above avocados and sour cream in reach-in cooler, and a number of ready-to-eat potentially hazardous foods in the reach-in coolers were not date marked, both were corrected. A chemical spray bottle next to dish the machine was not labeled, and a bottle of hydrogen peroxide and a medicine bottle were found on shelf above meat slicer; all were corrected. ■ Sake, 1245 S.W. Missouri 7 – On Feb. 24, the walk-in cooler was not 41 degrees or below. According to an ambient air thermometer, the air temperature was 50 degrees. A number of internal food temperatures were taken; two pans of rice were discarded, and other foods were moved to another cooler. Quat sanitizer tablets were stored on top shelf of clean equipment rack; corrected. ■ Subway, 1240 Woods Chapel Road – On Feb. 25, no sanitizer was detected in three compartment sink final rinse; corrected. ■ Olive Garden, 801 N.E. Coronado – On Feb. 28, a personal beverage container without lid or straw was found in the kitchen; corrected. ■ St. Mary’s Medical Center, 201 W. R.D. Mize Road – On Feb. 28, an employee was observed touching his face and nose, then touching chip bags, corrected through discussion. ■ Taco John’s, 811 N. Woods Chapel Road – On March 4, inspectors found a chemical spray bottle without a label; corrected.
■ Canoe Club, 27905 E. Colbern Road – On March 4, inspectors observed rain water leaking out of the ceiling and splashing on the cutting board, cleaned plates, and other food contact surfaces on the cook’s line. The leak was sealed and the equipment was washed, rinsed and sanitized. Soups in the steam table were 116-122 degrees; discarded. Various containers of ready-to-eat, potentially hazardous foods in the walk-in cooler were not date labeled; corrected.
■ Jason’s Deli, 1690 N.W. Chipman Road – On Feb. 14, sliced and shredded cheeses in an ice bath were found to be 59 degrees, and various potentially hazardous foods in the salad bar were 4648 degrees. All items were there for less than 2 hours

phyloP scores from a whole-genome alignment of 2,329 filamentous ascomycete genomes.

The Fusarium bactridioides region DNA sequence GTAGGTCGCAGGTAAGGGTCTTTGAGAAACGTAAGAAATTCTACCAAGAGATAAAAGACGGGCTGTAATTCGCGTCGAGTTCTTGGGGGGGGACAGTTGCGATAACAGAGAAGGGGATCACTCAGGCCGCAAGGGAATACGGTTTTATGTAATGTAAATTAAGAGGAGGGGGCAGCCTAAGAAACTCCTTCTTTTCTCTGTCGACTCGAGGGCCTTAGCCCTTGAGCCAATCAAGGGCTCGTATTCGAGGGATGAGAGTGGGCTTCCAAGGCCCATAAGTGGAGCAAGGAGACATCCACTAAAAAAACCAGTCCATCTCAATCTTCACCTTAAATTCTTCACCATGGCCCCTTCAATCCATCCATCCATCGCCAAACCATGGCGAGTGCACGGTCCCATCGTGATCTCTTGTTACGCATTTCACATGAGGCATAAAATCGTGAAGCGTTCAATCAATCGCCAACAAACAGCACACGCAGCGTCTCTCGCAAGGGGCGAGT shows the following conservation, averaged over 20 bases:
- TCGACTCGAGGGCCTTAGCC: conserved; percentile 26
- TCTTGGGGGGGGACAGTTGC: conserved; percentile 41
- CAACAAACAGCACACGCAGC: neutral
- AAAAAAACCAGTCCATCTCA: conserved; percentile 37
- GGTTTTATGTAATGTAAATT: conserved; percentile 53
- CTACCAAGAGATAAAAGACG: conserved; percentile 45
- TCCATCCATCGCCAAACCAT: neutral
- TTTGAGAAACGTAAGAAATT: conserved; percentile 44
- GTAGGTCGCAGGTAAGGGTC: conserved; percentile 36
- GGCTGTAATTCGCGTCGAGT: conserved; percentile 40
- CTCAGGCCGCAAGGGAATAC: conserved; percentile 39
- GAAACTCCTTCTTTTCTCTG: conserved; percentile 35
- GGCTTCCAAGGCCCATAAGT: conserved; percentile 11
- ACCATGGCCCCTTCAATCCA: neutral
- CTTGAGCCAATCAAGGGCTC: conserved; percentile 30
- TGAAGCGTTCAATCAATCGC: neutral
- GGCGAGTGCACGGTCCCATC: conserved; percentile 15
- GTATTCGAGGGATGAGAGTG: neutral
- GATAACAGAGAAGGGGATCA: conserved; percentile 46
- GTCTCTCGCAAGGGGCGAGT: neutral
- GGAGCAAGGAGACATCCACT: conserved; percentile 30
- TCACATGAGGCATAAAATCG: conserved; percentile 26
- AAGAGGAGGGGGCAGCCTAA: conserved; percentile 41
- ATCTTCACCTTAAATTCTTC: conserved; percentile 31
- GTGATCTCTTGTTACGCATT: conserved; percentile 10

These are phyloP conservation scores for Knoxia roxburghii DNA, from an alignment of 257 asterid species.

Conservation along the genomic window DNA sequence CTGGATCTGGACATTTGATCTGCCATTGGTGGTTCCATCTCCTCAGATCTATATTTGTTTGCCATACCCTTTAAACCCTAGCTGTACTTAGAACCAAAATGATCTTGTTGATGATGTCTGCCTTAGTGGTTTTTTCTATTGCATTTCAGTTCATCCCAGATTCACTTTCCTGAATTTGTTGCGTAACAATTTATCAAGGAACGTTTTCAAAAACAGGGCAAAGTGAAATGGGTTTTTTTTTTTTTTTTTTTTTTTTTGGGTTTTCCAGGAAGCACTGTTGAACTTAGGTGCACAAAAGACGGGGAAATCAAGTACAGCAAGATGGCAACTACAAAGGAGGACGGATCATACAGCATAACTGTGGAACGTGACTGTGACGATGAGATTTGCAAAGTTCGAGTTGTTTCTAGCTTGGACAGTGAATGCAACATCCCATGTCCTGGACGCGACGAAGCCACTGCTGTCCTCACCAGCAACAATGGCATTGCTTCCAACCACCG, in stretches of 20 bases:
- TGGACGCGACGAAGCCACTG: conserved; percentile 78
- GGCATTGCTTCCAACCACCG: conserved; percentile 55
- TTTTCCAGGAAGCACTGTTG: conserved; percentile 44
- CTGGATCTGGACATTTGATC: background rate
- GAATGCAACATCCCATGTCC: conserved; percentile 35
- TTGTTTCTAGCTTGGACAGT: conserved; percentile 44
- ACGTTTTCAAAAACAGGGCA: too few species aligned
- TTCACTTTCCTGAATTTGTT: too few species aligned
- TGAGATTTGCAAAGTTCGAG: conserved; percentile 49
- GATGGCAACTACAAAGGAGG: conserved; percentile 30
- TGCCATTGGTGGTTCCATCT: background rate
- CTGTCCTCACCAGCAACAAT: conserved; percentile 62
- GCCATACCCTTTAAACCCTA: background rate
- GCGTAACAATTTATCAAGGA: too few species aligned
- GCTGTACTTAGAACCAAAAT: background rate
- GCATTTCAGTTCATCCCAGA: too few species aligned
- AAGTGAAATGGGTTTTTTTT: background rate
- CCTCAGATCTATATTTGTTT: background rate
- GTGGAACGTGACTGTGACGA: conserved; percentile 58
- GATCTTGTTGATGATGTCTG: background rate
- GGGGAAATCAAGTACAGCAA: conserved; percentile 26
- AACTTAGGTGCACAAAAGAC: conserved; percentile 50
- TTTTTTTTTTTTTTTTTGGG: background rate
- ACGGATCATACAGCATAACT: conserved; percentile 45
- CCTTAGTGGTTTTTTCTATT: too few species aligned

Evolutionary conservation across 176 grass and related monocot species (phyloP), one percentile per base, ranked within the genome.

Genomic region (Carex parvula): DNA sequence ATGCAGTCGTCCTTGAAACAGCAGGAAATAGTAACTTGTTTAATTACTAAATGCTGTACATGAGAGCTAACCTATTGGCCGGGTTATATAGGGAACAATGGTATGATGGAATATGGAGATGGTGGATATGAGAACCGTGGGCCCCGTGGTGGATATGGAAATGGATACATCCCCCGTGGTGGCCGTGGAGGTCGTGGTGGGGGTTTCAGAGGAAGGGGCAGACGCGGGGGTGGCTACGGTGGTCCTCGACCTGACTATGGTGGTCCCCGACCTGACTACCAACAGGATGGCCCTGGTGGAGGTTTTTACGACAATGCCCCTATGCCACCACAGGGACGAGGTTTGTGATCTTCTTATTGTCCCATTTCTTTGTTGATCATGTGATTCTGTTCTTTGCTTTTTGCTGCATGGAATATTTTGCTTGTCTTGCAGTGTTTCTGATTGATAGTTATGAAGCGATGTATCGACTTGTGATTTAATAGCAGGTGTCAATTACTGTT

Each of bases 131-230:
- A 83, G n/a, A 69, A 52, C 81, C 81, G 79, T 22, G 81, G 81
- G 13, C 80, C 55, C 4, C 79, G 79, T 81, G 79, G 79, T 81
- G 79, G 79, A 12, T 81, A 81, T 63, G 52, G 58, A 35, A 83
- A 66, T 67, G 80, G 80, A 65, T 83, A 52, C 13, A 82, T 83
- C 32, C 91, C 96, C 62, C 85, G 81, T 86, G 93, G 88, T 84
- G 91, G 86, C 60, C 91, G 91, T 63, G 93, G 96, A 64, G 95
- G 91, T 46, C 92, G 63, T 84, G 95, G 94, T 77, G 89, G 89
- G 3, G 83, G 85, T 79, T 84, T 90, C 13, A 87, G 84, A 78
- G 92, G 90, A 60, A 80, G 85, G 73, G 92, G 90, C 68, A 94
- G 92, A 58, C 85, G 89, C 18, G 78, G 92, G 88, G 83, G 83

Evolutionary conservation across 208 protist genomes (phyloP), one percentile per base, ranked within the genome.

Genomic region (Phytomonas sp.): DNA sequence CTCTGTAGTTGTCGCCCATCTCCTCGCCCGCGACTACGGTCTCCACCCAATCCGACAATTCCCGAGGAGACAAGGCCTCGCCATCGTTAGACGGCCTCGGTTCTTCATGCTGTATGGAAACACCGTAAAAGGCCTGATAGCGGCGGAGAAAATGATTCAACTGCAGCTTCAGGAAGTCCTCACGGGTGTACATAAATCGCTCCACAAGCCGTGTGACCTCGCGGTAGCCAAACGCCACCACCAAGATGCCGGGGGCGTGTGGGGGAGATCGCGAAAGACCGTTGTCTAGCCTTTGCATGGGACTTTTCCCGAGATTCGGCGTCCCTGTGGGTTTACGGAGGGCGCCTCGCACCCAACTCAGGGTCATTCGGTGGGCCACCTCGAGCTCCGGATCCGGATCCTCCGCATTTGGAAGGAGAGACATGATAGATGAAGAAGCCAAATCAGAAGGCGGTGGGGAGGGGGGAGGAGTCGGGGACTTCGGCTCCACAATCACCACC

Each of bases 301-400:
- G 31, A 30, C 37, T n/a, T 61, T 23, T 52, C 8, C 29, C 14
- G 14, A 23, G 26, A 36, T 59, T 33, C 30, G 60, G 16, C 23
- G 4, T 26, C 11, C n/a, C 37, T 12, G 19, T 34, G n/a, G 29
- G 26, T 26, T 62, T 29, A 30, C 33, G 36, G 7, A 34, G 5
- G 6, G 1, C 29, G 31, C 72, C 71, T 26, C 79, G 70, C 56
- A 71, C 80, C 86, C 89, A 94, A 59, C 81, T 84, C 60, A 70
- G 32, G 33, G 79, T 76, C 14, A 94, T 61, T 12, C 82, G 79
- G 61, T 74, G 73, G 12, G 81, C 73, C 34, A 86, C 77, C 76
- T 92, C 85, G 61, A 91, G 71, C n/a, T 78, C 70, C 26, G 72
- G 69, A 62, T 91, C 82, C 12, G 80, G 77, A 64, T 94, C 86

so they were allowed to be brought down to proper temperature. ■ Price Chopper, 251 S.W. Greenwich – On Feb. 14, sliced melons were 50-54 degrees in a produce display cooler, discarded. Establishment has decided to stop holding potentially hazardous foods in this cooler. ■ Jose Peppers, 1663 N.E. Douglas St. – On Feb. 15, inspectors found various potentially hazardous foods, including goat cheese, black bean salsa, and heavy cream, in the top of the left prep cooler on the cook’s line were 54-59 degrees, discarded. The soft-serve mix in the soft-serve machine was 49 degrees; discarded. ■ Lee’s Summit West High School indoor concession stand, 2600 S.W. Ward Road – On Feb. 17, inspectors found no person in charge at the establishment; corrected. There was no food contact surface sanitizer available for use; corrected. ■ Culver’s, 1701 N.E. Douglas St. – On Feb. 24, inspectors found no detectable sanitizer in the final rinse of the dish washing machine. ■ Small Cakes, 880 N.W. Blue Parkway – On Feb. 24, inspectors noted the quat sanitizer at 3 compartment sink was 0 ppm; corrected. ■ 54th Street Bar & Grill, 815 S.E. Third St. – On Feb. 25, inspectors found sour cream in an ice bath had a temperature of 53 degrees. It had been there for less than 2 hours, so they were allowed to place it in ice to bring the temperature down below 45 degrees. Soft-serve mix in the soft-serve machine was 49 degrees; discarded. ■ Circle K, 300 S. Missouri 291 – On Feb. 28, inspectors found containers of milk in the open display cooler were 51-54 degrees; discarded. ■ Longhorn Steakhouse, 1676 N.W. Chipman Road – On Feb. 28, inspectors found no detectable sanitizer in the final rinse of the dishwashing machine; corrected. ■ Price Chopper, 937 N.E. Woods Chapel Road – On March 3, sliced ham and bacon in a bunker display cooler were 48-52 degrees, discarded. Chicken, chili and hot dogs in the deli hot case were 116-122 degrees. Since they had been there for less than 2 hours, the establishment was allowed to reheat to 165 degrees and serve.